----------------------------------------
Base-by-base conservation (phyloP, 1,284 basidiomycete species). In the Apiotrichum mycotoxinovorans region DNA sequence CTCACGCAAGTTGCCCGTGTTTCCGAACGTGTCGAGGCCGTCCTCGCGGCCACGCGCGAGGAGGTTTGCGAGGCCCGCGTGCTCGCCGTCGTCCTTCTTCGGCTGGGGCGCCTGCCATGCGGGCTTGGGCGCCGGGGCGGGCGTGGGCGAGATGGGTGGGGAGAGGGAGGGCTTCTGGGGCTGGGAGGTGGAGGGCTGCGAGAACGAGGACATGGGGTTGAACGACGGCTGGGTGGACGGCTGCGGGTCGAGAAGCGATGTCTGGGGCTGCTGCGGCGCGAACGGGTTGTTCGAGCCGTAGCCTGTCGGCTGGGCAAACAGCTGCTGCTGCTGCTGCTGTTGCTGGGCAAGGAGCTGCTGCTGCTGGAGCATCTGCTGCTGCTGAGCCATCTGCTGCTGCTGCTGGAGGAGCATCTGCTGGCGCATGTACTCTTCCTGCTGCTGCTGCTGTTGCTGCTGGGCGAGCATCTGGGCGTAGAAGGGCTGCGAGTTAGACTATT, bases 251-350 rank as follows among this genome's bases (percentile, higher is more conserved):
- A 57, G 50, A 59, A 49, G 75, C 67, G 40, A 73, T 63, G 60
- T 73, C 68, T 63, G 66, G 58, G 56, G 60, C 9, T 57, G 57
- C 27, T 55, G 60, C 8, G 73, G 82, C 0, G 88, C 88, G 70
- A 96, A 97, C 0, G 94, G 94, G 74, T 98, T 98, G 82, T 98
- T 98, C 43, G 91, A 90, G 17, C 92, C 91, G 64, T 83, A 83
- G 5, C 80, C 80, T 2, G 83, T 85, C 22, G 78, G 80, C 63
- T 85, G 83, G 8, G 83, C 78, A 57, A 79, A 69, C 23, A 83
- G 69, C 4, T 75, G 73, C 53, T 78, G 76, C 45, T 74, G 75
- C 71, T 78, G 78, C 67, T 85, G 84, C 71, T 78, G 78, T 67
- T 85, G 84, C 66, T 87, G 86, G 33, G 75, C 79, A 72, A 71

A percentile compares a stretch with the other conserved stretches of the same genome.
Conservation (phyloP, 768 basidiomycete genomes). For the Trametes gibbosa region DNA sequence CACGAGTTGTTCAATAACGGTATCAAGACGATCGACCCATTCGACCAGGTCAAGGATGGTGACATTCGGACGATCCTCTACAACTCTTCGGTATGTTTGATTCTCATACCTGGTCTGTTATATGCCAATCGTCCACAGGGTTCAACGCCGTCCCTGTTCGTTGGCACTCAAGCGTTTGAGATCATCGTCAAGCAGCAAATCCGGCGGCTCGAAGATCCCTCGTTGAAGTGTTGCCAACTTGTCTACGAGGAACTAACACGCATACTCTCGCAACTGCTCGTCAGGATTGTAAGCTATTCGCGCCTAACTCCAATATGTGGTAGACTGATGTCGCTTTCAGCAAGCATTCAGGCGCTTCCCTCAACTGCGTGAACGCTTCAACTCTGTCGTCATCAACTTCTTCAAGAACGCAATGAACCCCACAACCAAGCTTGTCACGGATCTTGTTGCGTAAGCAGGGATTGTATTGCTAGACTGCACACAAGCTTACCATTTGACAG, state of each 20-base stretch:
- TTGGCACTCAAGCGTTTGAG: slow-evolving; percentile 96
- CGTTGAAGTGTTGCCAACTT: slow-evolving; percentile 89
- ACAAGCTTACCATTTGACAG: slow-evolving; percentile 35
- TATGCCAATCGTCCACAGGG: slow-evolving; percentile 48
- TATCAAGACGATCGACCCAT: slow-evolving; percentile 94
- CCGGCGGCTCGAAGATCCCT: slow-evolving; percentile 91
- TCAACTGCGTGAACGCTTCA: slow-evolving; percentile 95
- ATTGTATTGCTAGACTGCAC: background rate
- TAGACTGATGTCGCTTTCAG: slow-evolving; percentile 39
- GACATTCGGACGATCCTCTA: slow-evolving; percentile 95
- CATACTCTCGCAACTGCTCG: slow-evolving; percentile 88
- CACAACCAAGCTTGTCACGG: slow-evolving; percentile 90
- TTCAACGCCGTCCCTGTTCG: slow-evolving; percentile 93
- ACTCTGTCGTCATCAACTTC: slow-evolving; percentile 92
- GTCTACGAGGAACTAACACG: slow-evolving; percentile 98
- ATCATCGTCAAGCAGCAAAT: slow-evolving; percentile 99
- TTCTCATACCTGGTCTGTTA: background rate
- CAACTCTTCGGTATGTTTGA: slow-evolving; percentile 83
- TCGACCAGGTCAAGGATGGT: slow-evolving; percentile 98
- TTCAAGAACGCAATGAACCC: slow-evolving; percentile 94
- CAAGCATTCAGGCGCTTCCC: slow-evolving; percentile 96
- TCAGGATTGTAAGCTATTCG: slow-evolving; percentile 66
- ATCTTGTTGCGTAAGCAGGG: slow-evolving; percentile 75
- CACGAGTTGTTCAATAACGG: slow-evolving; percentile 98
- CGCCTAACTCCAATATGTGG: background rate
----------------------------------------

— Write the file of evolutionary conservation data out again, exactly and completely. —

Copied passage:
Base-by-base conservation (phyloP, 1,284 basidiomycete species). In the Apiotrichum mycotoxinovorans region DNA sequence CTCACGCAAGTTGCCCGTGTTTCCGAACGTGTCGAGGCCGTCCTCGCGGCCACGCGCGAGGAGGTTTGCGAGGCCCGCGTGCTCGCCGTCGTCCTTCTTCGGCTGGGGCGCCTGCCATGCGGGCTTGGGCGCCGGGGCGGGCGTGGGCGAGATGGGTGGGGAGAGGGAGGGCTTCTGGGGCTGGGAGGTGGAGGGCTGCGAGAACGAGGACATGGGGTTGAACGACGGCTGGGTGGACGGCTGCGGGTCGAGAAGCGATGTCTGGGGCTGCTGCGGCGCGAACGGGTTGTTCGAGCCGTAGCCTGTCGGCTGGGCAAACAGCTGCTGCTGCTGCTGCTGTTGCTGGGCAAGGAGCTGCTGCTGCTGGAGCATCTGCTGCTGCTGAGCCATCTGCTGCTGCTGCTGGAGGAGCATCTGCTGGCGCATGTACTCTTCCTGCTGCTGCTGCTGTTGCTGCTGGGCGAGCATCTGGGCGTAGAAGGGCTGCGAGTTAGACTATT, bases 251-350 rank as follows among this genome's bases (percentile, higher is more conserved):
- A 57, G 50, A 59, A 49, G 75, C 67, G 40, A 73, T 63, G 60
- T 73, C 68, T 63, G 66, G 58, G 56, G 60, C 9, T 57, G 57
- C 27, T 55, G 60, C 8, G 73, G 82, C 0, G 88, C 88, G 70
- A 96, A 97, C 0, G 94, G 94, G 74, T 98, T 98, G 82, T 98
- T 98, C 43, G 91, A 90, G 17, C 92, C 91, G 64, T 83, A 83
- G 5, C 80, C 80, T 2, G 83, T 85, C 22, G 78, G 80, C 63
- T 85, G 83, G 8, G 83, C 78, A 57, A 79, A 69, C 23, A 83
- G 69, C 4, T 75, G 73, C 53, T 78, G 76, C 45, T 74, G 75
- C 71, T 78, G 78, C 67, T 85, G 84, C 71, T 78, G 78, T 67
- T 85, G 84, C 66, T 87, G 86, G 33, G 75, C 79, A 72, A 71

A percentile compares a stretch with the other conserved stretches of the same genome.
Conservation (phyloP, 768 basidiomycete genomes). For the Trametes gibbosa region DNA sequence CACGAGTTGTTCAATAACGGTATCAAGACGATCGACCCATTCGACCAGGTCAAGGATGGTGACATTCGGACGATCCTCTACAACTCTTCGGTATGTTTGATTCTCATACCTGGTCTGTTATATGCCAATCGTCCACAGGGTTCAACGCCGTCCCTGTTCGTTGGCACTCAAGCGTTTGAGATCATCGTCAAGCAGCAAATCCGGCGGCTCGAAGATCCCTCGTTGAAGTGTTGCCAACTTGTCTACGAGGAACTAACACGCATACTCTCGCAACTGCTCGTCAGGATTGTAAGCTATTCGCGCCTAACTCCAATATGTGGTAGACTGATGTCGCTTTCAGCAAGCATTCAGGCGCTTCCCTCAACTGCGTGAACGCTTCAACTCTGTCGTCATCAACTTCTTCAAGAACGCAATGAACCCCACAACCAAGCTTGTCACGGATCTTGTTGCGTAAGCAGGGATTGTATTGCTAGACTGCACACAAGCTTACCATTTGACAG, state of each 20-base stretch:
- TTGGCACTCAAGCGTTTGAG: slow-evolving; percentile 96
- CGTTGAAGTGTTGCCAACTT: slow-evolving; percentile 89
- ACAAGCTTACCATTTGACAG: slow-evolving; percentile 35
- TATGCCAATCGTCCACAGGG: slow-evolving; percentile 48
- TATCAAGACGATCGACCCAT: slow-evolving; percentile 94
- CCGGCGGCTCGAAGATCCCT: slow-evolving; percentile 91
- TCAACTGCGTGAACGCTTCA: slow-evolving; percentile 95
- ATTGTATTGCTAGACTGCAC: background rate
- TAGACTGATGTCGCTTTCAG: slow-evolving; percentile 39
- GACATTCGGACGATCCTCTA: slow-evolving; percentile 95
- CATACTCTCGCAACTGCTCG: slow-evolving; percentile 88
- CACAACCAAGCTTGTCACGG: slow-evolving; percentile 90
- TTCAACGCCGTCCCTGTTCG: slow-evolving; percentile 93
- ACTCTGTCGTCATCAACTTC: slow-evolving; percentile 92
- GTCTACGAGGAACTAACACG: slow-evolving; percentile 98
- ATCATCGTCAAGCAGCAAAT: slow-evolving; percentile 99
- TTCTCATACCTGGTCTGTTA: background rate
- CAACTCTTCGGTATGTTTGA: slow-evolving; percentile 83
- TCGACCAGGTCAAGGATGGT: slow-evolving; percentile 98
- TTCAAGAACGCAATGAACCC: slow-evolving; percentile 94
- CAAGCATTCAGGCGCTTCCC: slow-evolving; percentile 96
- TCAGGATTGTAAGCTATTCG: slow-evolving; percentile 66
- ATCTTGTTGCGTAAGCAGGG: slow-evolving; percentile 75
- CACGAGTTGTTCAATAACGG: slow-evolving; percentile 98
- CGCCTAACTCCAATATGTGG: background rate